Perhaps I’m overanalyzing this. Perhaps, as one legislative staffer explained, the veto message was all about appealing to the governor’s Facebook followers. Say anything. Some people are stupid enough to buy it.
Fortunately, our legislators don’t always fall into that category.
The most disturbing thing about the governor’s non-pork vetoes were how sloppy some of them were; one lobbyist called the veto message “misinformed and unprofessional,” and he has a point. It’s one thing to claim that agencies can keep programs alive by simply moving money around when you know very well — or should know — that state law prohibits that. It’s quite another to issue vetoes that would have the opposite effect of both what you claim and your actual goal.
Consider the governor’s effort to defund the office that administers the Certificate of Need program. This is the program that seeks to reduce expensive duplication, and thus slow escalating medical costs, by requiring hospitals and other medical facilities to get state approval before they undertake expansions or make large equipment purchases; it’s also the program that stopped then-Rep. Haley’s then-patron, Lexington Medical Center, from opening a lucrative open-heart surgery unit, until it was essentially able to buy capacity from Providence Hospital.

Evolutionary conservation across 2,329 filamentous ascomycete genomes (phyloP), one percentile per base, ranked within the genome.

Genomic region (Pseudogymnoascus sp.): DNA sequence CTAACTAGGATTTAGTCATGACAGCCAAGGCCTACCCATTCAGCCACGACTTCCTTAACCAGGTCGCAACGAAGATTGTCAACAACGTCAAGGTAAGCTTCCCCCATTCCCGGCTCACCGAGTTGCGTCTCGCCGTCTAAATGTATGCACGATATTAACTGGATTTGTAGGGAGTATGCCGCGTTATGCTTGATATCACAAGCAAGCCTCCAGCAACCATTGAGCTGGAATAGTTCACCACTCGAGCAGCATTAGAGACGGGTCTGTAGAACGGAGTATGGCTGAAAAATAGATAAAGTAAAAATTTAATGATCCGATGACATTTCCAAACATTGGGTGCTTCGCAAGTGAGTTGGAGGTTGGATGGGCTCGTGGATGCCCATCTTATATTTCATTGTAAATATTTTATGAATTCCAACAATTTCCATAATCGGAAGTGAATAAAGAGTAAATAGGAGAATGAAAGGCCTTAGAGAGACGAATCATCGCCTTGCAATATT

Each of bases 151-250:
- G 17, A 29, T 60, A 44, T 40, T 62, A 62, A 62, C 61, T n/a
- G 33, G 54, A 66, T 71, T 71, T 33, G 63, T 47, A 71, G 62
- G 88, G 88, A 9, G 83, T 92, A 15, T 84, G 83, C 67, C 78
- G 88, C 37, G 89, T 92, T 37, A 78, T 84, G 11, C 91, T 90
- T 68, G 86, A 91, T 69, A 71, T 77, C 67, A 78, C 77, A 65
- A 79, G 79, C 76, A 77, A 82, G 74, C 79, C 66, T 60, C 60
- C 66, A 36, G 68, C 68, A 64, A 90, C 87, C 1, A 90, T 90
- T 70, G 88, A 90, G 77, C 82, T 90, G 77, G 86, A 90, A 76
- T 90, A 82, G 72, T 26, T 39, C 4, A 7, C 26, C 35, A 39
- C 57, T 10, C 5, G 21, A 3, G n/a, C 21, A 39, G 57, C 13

But rather than shutting down the CON program, Rep. Murrell Smith explained to the House, the governor’s veto would have shut down all major medical expansions. “Stymied” them, “so there could be no improvements,” Rep. Alan Clemmons said. That’s because the law that requires medical facilities to get state approval would have remained on the books, while the people who can grant that approval were stuck in the unemployment line.
The House overrode that veto 106-6. It wasn’t the widest override margin, but neither did it reflect the animosity toward that program among some of the House’s free-market proselytes. Rather, it reflected the fact that legislators occasionally understand that they have to sacrifice political point-scoring for averting chaos.
Ms. Scoppe can be reached at (803) 771-8571 or firstname.lastname@example.org.